Alexander Hellene

The Ratchet Always Turns One Way

By Alexander Hellene

Today, I present an interview with a person I think you’ll really like hearing from: me.

Alexander Hellene: Alex—may I call you Alex?

Alexander Hellene: Yeah, sure. Just not Al.

AH: Okay, not Al, got it. Alex, how long have we known each other?

AH: Shoot, how long’s it been? Forty, almost 41 years? Something like that.

AH: It sounds about right. So anyone reading this needs to know that I’m a little biased, being your friend and all. Also, I love your books (available here!) but I’ll try to keep the fanboying to a minimum.

AH: That is very much appreciated.

AH: Great. So now that the pleasantries are out of the way, let’s get to it if you’re ready.

AH: I really don’t have a choice, so . . .

AH: That’s right, you don’t. Basically, my question, and the main thrust of this whole interview, is really this: to what extent are all of the figures in the alternative culture scene that you’re a part of who come across as “our guys” compromised somehow?

AH: Compromised, or bankrolled by our enemies.

AH: Right. Exactly. It’s a confounding thing.

AH: “Confounding.” Good word. Are you sure you’re not a writer too? Next thing, you’ll be saying this is a “vexing” problem.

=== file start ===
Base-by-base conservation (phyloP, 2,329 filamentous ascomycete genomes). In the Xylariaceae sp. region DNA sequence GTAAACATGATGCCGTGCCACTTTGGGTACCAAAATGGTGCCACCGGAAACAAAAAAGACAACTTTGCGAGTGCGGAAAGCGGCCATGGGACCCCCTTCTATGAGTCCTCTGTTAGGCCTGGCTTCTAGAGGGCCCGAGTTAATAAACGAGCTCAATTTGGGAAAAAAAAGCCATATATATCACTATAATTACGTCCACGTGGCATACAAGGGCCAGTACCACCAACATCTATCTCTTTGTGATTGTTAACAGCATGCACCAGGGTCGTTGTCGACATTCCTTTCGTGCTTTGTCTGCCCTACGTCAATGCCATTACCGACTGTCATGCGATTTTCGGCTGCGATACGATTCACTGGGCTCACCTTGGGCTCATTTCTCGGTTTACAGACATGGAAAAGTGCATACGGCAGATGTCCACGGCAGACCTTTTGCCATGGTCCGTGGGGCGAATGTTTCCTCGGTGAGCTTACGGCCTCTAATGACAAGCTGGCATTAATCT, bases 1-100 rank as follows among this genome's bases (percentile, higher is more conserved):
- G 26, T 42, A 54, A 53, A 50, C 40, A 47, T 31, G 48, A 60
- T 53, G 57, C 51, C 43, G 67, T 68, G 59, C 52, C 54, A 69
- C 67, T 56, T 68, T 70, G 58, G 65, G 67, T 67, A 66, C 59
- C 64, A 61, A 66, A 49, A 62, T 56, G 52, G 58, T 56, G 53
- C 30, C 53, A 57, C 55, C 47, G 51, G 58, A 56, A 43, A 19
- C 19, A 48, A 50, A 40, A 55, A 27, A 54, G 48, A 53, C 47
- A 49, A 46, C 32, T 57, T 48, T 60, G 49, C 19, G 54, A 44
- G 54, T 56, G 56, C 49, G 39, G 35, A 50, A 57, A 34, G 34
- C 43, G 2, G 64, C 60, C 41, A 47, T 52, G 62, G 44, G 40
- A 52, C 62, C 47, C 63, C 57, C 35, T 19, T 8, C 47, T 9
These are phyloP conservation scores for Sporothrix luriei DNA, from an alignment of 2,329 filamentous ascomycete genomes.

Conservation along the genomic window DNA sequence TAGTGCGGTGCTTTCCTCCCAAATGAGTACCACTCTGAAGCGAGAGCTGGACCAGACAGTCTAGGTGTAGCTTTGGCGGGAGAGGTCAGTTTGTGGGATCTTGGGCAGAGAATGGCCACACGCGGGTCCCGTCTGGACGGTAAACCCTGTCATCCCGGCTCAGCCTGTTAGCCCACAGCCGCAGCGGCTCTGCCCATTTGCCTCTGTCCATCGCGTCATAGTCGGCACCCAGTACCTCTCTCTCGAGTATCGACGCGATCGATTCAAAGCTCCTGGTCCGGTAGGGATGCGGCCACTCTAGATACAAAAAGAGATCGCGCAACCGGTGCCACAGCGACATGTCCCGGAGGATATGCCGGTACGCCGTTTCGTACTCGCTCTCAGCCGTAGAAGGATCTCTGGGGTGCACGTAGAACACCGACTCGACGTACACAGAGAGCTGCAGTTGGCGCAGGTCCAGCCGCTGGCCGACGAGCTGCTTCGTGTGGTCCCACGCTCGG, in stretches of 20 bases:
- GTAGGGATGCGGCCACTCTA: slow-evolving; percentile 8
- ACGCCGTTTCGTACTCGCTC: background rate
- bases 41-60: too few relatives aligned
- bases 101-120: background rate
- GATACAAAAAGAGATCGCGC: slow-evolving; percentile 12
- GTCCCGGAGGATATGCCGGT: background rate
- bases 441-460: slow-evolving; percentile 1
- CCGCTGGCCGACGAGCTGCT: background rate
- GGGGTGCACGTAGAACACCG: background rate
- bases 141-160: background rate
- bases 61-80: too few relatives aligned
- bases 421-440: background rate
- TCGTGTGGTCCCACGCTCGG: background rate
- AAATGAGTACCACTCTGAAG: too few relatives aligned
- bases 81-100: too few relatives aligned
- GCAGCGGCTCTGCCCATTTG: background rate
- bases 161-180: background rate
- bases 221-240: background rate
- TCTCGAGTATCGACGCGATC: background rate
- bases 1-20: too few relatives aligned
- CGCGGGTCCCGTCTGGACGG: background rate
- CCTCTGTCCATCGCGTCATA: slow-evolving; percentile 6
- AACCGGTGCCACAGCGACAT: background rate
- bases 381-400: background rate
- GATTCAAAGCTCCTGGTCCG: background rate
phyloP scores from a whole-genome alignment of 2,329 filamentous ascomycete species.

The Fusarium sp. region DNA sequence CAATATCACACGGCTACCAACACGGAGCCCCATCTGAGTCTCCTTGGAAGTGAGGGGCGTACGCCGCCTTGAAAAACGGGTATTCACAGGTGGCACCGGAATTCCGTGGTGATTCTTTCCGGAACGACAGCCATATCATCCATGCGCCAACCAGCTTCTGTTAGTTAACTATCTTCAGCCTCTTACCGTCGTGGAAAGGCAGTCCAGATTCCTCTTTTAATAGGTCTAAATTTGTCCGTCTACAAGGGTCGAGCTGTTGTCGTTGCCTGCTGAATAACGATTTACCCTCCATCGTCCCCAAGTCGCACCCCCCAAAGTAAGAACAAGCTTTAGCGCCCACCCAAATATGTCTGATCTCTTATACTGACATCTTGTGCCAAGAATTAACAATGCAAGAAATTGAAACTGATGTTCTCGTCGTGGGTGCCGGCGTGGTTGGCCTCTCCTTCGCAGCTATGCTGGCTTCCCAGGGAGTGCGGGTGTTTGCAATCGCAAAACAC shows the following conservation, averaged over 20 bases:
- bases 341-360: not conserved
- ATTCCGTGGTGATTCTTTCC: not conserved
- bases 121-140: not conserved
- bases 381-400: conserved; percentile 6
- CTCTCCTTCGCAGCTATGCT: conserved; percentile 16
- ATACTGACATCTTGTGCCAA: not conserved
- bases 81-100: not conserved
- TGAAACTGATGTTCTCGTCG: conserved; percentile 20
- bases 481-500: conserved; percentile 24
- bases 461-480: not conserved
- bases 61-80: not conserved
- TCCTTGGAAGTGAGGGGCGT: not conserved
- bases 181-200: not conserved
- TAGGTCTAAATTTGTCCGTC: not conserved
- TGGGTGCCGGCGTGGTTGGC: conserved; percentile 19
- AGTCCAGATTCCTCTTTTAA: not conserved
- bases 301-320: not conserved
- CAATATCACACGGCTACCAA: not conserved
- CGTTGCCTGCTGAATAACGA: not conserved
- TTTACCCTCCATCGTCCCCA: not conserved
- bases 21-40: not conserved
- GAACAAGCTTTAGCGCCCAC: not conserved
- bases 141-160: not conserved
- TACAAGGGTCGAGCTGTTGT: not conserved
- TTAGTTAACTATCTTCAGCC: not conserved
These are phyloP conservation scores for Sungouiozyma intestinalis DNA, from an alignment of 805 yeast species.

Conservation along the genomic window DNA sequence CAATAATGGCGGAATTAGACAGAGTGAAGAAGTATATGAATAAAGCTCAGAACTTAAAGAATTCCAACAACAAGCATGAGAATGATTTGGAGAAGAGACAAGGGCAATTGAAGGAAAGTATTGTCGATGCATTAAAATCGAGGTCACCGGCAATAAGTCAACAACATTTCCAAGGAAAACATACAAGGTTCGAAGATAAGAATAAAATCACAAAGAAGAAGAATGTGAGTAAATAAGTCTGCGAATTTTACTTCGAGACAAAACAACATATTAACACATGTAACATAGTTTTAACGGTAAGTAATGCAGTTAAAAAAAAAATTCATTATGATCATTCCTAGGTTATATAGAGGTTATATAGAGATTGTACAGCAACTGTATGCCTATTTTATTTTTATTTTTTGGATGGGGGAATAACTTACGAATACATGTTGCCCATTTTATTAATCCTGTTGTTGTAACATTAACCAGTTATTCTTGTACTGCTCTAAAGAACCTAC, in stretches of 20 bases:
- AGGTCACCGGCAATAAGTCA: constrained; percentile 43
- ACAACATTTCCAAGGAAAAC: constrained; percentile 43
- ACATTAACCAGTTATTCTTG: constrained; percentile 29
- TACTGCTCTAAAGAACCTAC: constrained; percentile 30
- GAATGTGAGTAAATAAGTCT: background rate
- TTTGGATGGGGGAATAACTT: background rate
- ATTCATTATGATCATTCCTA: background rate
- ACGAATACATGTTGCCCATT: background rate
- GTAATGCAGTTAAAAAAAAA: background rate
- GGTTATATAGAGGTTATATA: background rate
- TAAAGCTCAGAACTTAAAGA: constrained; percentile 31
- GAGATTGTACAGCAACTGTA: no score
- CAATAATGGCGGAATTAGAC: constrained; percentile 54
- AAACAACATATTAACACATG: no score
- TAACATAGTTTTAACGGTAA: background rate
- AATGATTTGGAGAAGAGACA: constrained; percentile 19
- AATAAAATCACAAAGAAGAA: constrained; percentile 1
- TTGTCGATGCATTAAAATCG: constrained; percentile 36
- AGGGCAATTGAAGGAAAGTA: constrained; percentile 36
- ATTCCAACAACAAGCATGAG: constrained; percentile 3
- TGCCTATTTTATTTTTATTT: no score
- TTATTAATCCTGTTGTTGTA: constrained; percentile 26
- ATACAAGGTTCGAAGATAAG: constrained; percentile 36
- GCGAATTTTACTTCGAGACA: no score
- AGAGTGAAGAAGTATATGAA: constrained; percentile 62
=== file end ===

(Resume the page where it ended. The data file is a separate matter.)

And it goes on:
AH: You’re vexing me right now with all of your interruptions. But to my question . . .

AH: Is everybody compromised? I mean, of course not. “Everybody” is a very broad category. But are a lot of the people on our, quote-unquote, “our side” compromised in some way? Sure. You just have to scratch a little deeper.

So for every truly organic countercultural success story like a Vox Day—who, I mean, has attracted none other than comic book legend Chuck Dixon to his Arkhaven imprint—or a guy like Jon Del Arroz with his comics, and Brian Niemeier with his books, guys who are earning a living creating culture, there’s, you know, someone completely or partially astroturfed, right? I mean, Ben Shapiro and his whole thing . . .

AH: Brian Niemeier has done what he calls five minutes of research on Google about Eric July and his wildly successful Rippaverse comic book crowdfund. July has a lot of connections to the Blaze, for example.

AH: Brian Niemeier is doing God’s work for those of us, and I include myself in this, who just don’t have the inclination to play sleuth on this. Maybe we should start. But in any event, that’s right. The sort of people who are behind Eric July, supporting him, and the people he works for, aren’t exactly the kind of people who support our values, with “our” being a genuine opposition movement to what passes for American culture these days. Not just in entertainment, you know? But also in areas like social and cultural issues beyond novels or movies or comic books or music or anything like that.

Eric July

AH: Agreed. And it’s worth reading Brian’s piece about Eric July.

So you’ve gone on record stating that you wish people like July might extend a hand down the ladder to the little guy instead of only aiding those who have already “made it.”